Road trip – 3600 km – 42 days – Kia Ora!
Did you enjoy your holiday? Christmas, New Year’s Eve? Was it snowy? I’m lying on the beach; the sun’s shining intensively right now. It’s about 27 degrees Celsius, the hottest day, but it feels much hotter.
I have been enjoying the last few days of our summer vacation. I arrived in Timaru yesterday after travelling on my own for 42 days around the North Island.
Why did I travel on my own?
Travelling alone allowed me to do whatever I wanted without limitations through co-travellers. Also, I was able to focus on strengthening my English skills. If you have German peers around you, what do you think: which language are you going to speak most of the time? Besides that, it allowed me to face challenges on my own and to believe in myself. I felt unbelievably proud after every accomplished challenge. Furthermore, being on your own benefits if you want to build a solid and resilient mindset and reflect on your life. You can think, for example, about what you really what in life, which people are important to you, what weaknesses you have and what you want to do after your volunteer programme.
Was travelling alone tricky for me?
During the first few days, it was a special feeling not to be surrounded by 130 students the entire time or at least with colleagues. I felt lonely, and my mind needed to adapt because there were fewer distractions. And in the first three weeks, the fear of dying somewhere and somehow during this trip popped up. After three weeks, I learned how to deal with that and use my daily affirmations to calm down. Moreover, talking to other travellers helped me a lot. Ultimately, this fear was gone, and I enjoyed every second. Nonetheless, I’m happy to be back in Timaru and grateful for everything I have here: warm water, electricity, an internet connection, people I trust and know, a bed, a coffee, and a fridge, among others. You’ll learn to appreciate your luxurious life after six weeks of camping.
How did I travel, and where did I sleep?
New Zealand has a less developed public transport network, and you’ll barely find trains and buses in remote areas. For this reason, I decided to buy a car I could also sleep in. The sleeping area of my car (Opel Vectra 2002) could have been larger, so I often woke up two to three times a night. I slept in designated public areas with toilets or campsites as you can’t sleep in a usual car everywhere. Further, I stayed in hostels such as in Auckland for New Year’s Eve.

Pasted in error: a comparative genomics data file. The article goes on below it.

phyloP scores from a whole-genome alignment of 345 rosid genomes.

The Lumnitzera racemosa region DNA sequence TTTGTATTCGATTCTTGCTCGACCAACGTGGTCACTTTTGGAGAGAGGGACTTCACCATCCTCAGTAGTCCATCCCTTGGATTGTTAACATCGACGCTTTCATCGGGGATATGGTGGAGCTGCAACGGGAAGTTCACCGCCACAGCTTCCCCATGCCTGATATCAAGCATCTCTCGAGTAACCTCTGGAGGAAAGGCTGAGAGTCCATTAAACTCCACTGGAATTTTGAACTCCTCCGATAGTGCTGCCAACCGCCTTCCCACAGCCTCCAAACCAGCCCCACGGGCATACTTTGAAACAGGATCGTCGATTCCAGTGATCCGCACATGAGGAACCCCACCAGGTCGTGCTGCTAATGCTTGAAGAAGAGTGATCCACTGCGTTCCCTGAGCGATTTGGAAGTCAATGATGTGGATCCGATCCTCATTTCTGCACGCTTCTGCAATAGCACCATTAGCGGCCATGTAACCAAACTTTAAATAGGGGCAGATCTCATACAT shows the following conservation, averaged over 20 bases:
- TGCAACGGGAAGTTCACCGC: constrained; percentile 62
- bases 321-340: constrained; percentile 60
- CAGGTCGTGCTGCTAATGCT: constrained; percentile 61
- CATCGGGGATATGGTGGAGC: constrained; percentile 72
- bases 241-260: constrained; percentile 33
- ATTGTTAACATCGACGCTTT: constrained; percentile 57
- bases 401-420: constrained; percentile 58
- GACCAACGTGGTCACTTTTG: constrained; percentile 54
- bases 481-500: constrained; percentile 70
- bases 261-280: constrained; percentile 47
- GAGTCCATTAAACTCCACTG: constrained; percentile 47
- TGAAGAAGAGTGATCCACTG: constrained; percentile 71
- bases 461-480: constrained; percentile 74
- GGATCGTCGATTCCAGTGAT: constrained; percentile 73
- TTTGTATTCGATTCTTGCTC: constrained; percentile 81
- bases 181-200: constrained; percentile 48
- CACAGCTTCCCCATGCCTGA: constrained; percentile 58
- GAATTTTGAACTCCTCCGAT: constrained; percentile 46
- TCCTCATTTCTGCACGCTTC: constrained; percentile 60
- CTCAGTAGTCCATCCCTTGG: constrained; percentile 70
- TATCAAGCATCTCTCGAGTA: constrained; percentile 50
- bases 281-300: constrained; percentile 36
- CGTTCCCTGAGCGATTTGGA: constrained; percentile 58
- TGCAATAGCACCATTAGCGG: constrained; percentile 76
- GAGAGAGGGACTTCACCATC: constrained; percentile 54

What did I eat?
Oats, pasta with a tomato sauce, pasta with a tomato onion sauce, oats with fruits, avocado-tuna sandwich, pasta with a cheese sauce… As you can see, my meals were mostly the same every day because it’s difficult to cool groceries, and the food costs are higher than in Germany. One kilogram of fresh standard tomatoes costs 6 euros, and even kiwi fruits are not cheaper. I used my lovely gas cooker to boil water and heat food.
What did I do during my road trip?
I was relaxing, relaxing and relaxing because I had a lot of time. So, I could spend two days here and three days there. I didn’t have much stress – at least most of the time because if you have an old car, it can be funny. That was one mindset challenge to stay calm and relaxed even under uncertain circumstances.
Mostly, I was one with nature. I hiked and saw many breathtaking places in Aotearoa, like waterfalls, beaches, subtropical forests, lakes and coastal walks. Unfortunately, there was a rainy period for about seven days so that I didn’t want to do something outside. Besides that, I read eight books in these six weeks – mainly about self-development and mindset building. My favourite book I have ever read about self-development is “The Code of the Extraordinary Mind” by Vishen Lakhiani. Please, you need to read it. Nevertheless, I also paid for things like watching the new Avatar movie in a cinema in Wellington, experiencing the Weta Workshop, where props for The Lord of The Rings were made many years ago, and swimming with dolphins. For New Year’s Eve, I stayed in Auckland to see the Sky Tower’s fireworks from the harbour and go to the only real gay club in New Zealand.
During my time in the North Island, I met many people from around the world – from the USA, France and the Netherlands to South Korea, Easter Island, South Africa, and Singapore. By the way, New Zealand is like Germany’s island Mallorca. You’ll find Germans in every corner here.
My next article will be about the sphere of mindsets and what I have learned in this regard. Any questions? Contact me: firstname.lastname@example.org